Ten Dollar Tuesdays: Engineering Challenge: Marble Runs

Guest post, Programs, Ten Dollar Tuesdays

We are happy to feature a guest post from Ann Carpenter!OLYMPUS DIGITAL CAMERA

Ann Carpenter is the Youth Services Librarian at the Brooks Free Library in Harwch, MA. Among many other programs, she runs a monthly Engineering Challenge for school aged children.

  • Program:

Engineering Challenge: Marble Runs

  • Age range:

Around 15-20 school aged kids can participate. More can be accommodated if you have them work in groups. Each group should have at least two pieces of foam.

  • Cost:

10 6 foot pipe foam pieces at $1 a piece. You will also need marbles and masking tape, but those are things I had around the library anyway.

  • Activity:

We talked about momentum demonstrating that a marble rolled along a mostly flat track will stop, but a marble rolled down an inclined track will keep going, and that marble rolled down a very steep track can build up enough momentum to keep going even uphill. Once they had the general idea, I gave them the first challenge: to build a roller coaster that allowed the marble to go up and over a hill. I purposefully make my first level of challenge relatively simple so that every child participating will have at least one success by the end of the program.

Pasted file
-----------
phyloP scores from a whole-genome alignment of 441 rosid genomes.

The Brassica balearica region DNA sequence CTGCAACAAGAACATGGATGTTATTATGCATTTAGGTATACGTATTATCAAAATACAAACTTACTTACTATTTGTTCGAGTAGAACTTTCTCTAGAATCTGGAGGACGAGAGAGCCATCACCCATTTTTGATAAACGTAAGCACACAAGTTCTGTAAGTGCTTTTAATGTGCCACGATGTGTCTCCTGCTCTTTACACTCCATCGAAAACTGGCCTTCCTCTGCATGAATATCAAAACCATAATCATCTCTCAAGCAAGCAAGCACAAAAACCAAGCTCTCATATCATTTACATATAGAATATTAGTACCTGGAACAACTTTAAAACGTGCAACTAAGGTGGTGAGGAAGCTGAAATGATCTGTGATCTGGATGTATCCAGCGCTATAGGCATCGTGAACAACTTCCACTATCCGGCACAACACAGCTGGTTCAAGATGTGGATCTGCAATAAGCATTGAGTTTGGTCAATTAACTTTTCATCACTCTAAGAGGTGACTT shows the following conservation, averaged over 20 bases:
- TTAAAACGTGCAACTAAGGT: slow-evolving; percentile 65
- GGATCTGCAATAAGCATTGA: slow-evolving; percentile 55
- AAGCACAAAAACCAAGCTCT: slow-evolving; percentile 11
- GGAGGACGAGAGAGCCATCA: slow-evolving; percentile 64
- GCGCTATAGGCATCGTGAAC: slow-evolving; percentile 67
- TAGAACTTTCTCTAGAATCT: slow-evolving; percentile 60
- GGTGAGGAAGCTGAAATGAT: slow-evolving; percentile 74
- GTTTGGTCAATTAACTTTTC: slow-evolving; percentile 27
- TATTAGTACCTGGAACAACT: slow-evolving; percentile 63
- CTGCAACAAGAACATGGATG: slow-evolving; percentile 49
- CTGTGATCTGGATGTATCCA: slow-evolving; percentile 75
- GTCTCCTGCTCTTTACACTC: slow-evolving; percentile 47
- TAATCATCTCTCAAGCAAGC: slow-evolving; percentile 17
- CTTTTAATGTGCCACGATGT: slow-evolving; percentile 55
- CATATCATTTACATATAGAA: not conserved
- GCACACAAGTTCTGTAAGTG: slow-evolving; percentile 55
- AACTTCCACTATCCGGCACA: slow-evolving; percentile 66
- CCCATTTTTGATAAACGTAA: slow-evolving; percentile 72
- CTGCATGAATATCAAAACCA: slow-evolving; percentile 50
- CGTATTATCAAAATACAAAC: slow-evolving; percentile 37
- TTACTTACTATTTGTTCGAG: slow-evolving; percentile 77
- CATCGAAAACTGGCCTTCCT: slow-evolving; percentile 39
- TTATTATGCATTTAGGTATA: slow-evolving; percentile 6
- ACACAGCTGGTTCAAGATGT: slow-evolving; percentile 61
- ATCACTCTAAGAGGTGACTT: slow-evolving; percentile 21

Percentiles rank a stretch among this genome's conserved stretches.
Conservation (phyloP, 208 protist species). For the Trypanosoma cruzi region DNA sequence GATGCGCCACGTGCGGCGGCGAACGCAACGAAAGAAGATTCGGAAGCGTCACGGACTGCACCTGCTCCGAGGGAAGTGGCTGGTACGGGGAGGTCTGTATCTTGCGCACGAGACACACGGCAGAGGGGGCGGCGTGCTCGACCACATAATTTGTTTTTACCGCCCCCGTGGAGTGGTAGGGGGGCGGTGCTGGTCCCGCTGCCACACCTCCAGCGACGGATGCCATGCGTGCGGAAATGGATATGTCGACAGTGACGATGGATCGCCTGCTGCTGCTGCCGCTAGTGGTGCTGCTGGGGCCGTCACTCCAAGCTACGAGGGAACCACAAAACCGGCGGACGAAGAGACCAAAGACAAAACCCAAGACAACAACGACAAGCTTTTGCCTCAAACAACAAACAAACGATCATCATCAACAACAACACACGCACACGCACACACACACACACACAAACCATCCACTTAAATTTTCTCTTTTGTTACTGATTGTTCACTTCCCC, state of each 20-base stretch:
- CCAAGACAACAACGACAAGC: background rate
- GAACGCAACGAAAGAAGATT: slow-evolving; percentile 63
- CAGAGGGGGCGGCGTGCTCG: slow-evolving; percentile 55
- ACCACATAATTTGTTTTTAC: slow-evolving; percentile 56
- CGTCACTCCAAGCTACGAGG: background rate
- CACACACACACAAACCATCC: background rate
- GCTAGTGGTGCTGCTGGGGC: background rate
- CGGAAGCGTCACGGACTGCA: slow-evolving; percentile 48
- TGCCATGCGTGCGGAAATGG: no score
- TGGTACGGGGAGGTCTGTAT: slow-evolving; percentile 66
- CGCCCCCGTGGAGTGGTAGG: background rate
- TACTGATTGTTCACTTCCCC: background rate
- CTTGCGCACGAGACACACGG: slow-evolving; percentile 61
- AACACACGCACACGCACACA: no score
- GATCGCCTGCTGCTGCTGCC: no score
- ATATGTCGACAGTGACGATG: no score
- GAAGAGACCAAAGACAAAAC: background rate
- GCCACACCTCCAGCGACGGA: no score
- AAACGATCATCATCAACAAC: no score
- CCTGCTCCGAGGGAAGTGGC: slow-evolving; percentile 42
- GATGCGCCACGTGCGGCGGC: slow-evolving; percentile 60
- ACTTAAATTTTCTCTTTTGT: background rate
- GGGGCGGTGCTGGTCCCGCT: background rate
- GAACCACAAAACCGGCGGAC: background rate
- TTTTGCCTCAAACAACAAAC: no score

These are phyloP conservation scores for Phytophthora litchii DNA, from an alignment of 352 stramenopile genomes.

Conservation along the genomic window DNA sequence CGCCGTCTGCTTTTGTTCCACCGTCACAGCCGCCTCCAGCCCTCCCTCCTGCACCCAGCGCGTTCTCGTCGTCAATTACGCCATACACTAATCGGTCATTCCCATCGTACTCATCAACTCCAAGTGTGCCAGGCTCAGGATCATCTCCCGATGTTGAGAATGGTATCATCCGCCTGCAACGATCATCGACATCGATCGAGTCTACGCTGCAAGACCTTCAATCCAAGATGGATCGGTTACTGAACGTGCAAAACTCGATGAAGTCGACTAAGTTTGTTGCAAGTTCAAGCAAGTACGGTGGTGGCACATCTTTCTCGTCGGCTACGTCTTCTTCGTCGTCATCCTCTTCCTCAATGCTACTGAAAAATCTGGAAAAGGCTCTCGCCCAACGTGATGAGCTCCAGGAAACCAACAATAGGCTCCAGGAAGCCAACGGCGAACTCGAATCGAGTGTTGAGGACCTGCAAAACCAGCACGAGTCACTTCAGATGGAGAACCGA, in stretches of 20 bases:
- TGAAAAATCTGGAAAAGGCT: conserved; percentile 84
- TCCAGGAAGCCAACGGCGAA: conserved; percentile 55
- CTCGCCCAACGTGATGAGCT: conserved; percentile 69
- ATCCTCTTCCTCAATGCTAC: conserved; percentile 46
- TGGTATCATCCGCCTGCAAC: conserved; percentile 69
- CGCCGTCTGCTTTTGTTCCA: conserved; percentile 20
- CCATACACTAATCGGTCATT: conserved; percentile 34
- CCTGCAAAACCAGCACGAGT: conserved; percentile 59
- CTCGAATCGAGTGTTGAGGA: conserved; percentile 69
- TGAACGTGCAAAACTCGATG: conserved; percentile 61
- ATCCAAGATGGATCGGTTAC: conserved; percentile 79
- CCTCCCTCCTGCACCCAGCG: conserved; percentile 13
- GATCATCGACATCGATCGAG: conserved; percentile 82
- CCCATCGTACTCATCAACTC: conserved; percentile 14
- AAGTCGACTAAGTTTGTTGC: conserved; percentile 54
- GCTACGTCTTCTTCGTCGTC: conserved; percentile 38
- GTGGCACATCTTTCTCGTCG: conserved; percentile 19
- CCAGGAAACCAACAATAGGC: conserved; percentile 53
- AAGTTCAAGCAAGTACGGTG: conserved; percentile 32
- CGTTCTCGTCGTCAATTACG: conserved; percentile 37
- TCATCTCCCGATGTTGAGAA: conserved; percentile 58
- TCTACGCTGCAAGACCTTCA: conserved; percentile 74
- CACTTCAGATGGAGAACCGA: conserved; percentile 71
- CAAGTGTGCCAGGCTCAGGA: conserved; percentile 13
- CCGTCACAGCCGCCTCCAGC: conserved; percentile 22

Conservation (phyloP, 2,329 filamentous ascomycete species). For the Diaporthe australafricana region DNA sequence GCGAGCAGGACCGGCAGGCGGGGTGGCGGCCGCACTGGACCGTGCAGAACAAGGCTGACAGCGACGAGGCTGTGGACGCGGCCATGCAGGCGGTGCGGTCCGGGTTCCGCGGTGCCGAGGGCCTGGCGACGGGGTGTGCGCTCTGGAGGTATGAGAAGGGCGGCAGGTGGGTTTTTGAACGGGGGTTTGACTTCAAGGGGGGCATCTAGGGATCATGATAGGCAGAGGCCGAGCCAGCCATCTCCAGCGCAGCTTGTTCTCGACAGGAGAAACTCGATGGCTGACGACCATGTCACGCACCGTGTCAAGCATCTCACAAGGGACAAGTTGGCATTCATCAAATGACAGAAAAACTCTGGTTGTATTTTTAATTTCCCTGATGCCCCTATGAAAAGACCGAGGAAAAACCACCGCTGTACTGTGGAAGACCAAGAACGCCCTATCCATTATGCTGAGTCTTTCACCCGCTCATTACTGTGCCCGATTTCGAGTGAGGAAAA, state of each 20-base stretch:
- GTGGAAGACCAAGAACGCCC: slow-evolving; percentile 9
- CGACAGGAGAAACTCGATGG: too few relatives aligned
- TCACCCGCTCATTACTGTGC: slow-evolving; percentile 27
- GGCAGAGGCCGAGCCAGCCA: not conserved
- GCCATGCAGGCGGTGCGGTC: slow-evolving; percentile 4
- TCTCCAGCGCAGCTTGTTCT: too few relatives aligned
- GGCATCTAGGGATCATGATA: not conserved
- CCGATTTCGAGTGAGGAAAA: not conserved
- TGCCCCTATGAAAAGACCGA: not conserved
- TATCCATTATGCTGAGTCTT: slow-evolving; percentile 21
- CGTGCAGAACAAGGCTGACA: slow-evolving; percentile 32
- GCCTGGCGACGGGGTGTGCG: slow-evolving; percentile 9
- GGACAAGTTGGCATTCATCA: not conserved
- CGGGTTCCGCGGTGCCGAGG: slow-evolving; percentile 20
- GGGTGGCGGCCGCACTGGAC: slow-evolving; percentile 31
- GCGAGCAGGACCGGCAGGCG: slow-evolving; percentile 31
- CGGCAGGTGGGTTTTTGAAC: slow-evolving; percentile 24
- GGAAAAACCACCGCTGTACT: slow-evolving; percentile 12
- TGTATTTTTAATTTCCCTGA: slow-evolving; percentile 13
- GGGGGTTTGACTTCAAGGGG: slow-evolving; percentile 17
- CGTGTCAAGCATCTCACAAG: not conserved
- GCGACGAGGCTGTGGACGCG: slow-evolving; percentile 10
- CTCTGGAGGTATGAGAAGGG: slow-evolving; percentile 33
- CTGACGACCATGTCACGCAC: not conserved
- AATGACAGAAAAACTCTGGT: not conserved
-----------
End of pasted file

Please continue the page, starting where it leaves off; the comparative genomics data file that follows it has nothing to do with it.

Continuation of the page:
To accomplish their challenge the children were given pipe foam that I had cut in half lengthwise, forming a channeled track. The pipe foam was perfect for our purposes: very flexible for young hands to manipulate and very cheap at about $1 for a 6 ft tube, which provided 2 channels. I also OLYMPUS DIGITAL CAMERAgave them access to lots of tape. Our second level of challenge was to create a loop-the-loop. I told the children who completed the second challenge that they could either do a free design, or they could try for two loop-the-loops. Most chose to try for two loops.

  • Difficulties and challenges:

One thing I noticed during this program was that it was not enough for the children to accomplish the task: they needed me to be a witness to their success. This meant running around the room quite a bit so that I could personally watch marbles rolling around the tracks. The looks of delight were definitely worth it. Emphasize that engineering is a process, and they may need to try out their design, then go back and make adjustments based on results.

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